Friday, August 25, 2017



Incoming enrollment up at SUNY New Paltz

NEW PALTZ – Thursday morning witnessed yet another moving-in day for incoming freshmen and transfer students at the SUNY New Paltz campus. As usual, the weather was perfect, with distant mountains draping clear blue skies far into the distance.

College President Donald Christian stood outside Esopus Hall, one of the new dormitories, to welcome his latest batch of wide-eyed arrivals, lugging personal belongings inside, assisted by family members and some upper class athletes.

The annual first day tradition was embellished this year with the appearance of his wife, Sandy, offering greetings with their adorable Dachshund puppy. Teams of collegiate athletes took turns volunteering with heavy lifting. A grinning Hawk mascot waved hello.

Dr. Christian and the Hawk, ready to help

So were some athletic team members

Enrollment numbers keep growing. A total of 1,150 freshmen and 900 transfers were culled from 16,600 applications. The lucky few have earned the privilege to receive an education at this blend of quality program, affordable price, and beautiful environment.

“We’ve done well this year; we have one of our largest incoming classes, by some measure the largest ever, if you look at first-year students and transfer students combined,” President Christian said.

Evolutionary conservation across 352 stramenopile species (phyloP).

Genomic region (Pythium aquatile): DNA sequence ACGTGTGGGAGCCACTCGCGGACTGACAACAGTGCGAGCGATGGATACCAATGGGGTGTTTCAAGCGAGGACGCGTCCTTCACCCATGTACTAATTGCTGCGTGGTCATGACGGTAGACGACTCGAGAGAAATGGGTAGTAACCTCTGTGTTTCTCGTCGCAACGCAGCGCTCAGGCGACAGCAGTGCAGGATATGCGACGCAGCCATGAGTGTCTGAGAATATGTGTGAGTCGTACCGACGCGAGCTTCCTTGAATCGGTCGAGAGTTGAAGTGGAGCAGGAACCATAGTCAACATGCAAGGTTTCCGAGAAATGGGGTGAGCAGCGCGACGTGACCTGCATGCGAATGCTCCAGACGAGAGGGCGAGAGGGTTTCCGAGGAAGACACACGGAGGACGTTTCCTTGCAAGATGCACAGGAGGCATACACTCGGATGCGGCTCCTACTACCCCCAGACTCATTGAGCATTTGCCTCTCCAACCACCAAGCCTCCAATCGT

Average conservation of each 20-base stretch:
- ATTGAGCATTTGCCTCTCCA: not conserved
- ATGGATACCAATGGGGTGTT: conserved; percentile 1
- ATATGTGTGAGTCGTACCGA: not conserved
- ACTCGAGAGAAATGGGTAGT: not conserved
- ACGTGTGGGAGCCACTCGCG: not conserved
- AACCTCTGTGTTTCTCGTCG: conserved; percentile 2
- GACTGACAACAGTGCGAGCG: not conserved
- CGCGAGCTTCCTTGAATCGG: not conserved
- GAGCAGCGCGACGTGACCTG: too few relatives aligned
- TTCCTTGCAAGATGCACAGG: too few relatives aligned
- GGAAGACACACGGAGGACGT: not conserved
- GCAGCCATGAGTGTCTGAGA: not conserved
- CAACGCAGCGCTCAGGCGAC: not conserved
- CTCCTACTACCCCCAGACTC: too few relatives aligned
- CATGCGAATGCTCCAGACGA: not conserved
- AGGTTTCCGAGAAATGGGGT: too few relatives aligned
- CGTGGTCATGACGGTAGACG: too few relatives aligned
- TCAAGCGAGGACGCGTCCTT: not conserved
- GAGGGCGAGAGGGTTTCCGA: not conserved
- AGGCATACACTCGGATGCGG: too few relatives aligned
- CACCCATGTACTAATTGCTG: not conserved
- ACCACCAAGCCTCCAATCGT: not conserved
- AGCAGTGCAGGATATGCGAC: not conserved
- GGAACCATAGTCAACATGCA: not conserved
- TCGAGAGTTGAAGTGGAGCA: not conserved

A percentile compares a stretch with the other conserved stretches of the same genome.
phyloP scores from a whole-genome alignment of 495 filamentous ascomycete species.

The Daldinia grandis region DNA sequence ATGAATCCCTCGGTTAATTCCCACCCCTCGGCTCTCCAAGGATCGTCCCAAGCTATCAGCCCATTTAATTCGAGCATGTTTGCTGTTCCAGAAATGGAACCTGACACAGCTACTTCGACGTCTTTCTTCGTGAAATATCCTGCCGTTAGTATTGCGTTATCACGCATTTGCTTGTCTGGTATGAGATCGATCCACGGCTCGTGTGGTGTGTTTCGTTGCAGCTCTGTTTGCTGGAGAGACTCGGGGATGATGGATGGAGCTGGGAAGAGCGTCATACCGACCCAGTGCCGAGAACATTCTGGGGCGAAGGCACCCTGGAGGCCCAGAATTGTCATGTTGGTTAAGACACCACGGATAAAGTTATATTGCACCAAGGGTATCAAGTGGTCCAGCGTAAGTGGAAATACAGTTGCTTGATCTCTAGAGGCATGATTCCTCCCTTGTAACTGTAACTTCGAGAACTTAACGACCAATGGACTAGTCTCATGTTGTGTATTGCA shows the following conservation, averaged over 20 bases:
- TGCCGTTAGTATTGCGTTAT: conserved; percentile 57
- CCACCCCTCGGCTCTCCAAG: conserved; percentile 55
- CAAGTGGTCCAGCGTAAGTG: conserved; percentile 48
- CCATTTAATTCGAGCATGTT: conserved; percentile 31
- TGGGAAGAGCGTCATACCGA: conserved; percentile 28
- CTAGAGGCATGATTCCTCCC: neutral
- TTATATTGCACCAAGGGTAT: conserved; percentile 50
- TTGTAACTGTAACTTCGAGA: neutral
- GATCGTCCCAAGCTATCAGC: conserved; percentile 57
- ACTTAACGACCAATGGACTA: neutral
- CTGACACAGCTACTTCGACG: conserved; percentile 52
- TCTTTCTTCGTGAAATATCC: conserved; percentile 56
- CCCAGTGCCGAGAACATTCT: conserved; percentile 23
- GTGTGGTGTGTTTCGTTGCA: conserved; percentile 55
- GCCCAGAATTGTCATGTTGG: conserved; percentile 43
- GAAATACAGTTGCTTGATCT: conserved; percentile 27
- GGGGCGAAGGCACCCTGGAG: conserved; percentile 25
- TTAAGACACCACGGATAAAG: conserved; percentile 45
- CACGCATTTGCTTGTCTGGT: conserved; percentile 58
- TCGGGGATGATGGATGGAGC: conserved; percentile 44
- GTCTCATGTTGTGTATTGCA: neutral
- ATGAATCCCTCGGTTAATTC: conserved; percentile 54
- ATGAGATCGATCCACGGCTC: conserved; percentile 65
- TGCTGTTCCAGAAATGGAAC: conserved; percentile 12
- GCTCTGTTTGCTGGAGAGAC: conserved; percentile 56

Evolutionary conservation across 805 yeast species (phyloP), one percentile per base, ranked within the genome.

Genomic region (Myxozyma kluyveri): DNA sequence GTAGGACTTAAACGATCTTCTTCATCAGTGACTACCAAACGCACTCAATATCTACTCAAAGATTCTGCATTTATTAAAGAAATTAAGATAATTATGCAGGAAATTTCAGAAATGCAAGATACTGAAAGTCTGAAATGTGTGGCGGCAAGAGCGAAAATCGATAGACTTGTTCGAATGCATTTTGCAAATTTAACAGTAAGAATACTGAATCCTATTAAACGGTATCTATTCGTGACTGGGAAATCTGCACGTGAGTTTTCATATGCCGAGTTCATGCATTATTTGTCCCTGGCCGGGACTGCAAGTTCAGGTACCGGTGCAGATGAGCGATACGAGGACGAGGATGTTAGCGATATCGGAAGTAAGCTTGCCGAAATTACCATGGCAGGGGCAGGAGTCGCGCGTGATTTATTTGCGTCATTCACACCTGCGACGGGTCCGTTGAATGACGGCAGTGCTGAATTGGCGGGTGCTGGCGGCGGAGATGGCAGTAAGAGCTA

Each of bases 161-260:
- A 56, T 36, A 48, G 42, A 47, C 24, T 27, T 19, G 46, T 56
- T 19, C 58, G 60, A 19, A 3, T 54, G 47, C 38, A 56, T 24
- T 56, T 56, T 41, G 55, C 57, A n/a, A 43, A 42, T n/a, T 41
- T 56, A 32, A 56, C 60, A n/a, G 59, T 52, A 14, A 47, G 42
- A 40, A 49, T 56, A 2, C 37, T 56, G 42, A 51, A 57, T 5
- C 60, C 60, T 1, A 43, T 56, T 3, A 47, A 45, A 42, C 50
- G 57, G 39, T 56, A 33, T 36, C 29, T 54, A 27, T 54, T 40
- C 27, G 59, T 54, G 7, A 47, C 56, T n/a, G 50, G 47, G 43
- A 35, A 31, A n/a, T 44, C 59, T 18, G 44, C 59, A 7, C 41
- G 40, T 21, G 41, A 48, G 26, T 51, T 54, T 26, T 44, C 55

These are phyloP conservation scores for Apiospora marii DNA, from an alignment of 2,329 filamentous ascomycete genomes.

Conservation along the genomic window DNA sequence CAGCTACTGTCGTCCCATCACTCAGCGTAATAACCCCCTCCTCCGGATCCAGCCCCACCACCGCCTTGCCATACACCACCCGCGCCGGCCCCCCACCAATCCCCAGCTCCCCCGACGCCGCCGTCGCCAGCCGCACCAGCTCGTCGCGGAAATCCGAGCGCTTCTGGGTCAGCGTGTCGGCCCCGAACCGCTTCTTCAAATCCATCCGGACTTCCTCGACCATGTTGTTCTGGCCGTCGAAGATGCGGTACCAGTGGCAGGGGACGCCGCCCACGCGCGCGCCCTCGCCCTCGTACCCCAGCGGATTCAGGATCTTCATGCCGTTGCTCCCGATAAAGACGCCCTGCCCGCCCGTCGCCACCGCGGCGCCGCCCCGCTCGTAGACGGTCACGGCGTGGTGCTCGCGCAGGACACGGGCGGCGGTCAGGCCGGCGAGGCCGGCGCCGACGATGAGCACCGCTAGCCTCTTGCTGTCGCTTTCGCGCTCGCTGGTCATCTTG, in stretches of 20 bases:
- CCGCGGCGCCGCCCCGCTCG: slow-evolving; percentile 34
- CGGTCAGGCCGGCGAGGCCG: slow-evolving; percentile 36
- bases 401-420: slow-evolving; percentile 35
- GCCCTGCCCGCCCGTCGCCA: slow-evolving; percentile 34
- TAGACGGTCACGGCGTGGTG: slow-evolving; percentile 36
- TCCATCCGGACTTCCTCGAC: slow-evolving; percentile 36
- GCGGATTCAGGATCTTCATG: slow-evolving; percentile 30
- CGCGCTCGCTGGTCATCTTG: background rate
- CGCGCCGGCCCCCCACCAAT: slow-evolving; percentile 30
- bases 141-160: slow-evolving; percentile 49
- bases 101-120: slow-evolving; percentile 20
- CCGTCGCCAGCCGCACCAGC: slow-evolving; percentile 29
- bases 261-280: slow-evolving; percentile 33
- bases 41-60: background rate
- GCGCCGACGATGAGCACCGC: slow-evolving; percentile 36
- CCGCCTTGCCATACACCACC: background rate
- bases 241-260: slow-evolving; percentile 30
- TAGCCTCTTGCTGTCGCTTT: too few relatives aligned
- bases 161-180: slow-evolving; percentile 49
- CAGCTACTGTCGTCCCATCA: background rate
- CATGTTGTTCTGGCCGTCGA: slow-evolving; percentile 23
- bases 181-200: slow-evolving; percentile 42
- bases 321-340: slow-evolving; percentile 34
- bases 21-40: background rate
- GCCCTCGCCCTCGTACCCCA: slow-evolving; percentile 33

The New York Excelsior Scholarship Program may have contributed to the swell in attendance, Christian noted, but perhaps as well, the welcoming attitude and strong reputation enjoyed by SUNY New Paltz.

“We had about 1,200 applications so far, and awarded Excelsior Scholarships to about 400 students; that number will undoubtedly climb, but we don’t know how far it will go,” Christian said.

Earlier this year, SUNY New Paltz cut the ribbon for the new Science Hall, and will break ground next month on a new Engineering & Innovation Hub, funded with state economic development grants. Also, a rooftop solar microgrid project will be unveiled in October.

Observing the waves of fresh and excited faces milling past him, Dr. Christian said he often reflects upon his responsibility to provide a safe and nurturing atmosphere for his students. Considering the modern pace of technology, unimaginable possibilities await.

“Oh my goodness, what would the world be like 100 years from now?” Christian asked. “All societies will continue to need education in some form. It’s really hard to make a prediction on that. I tend to think in terms of five to ten-year windows, striving to meet needs of today, while positioning the college for adventures tomorrow.


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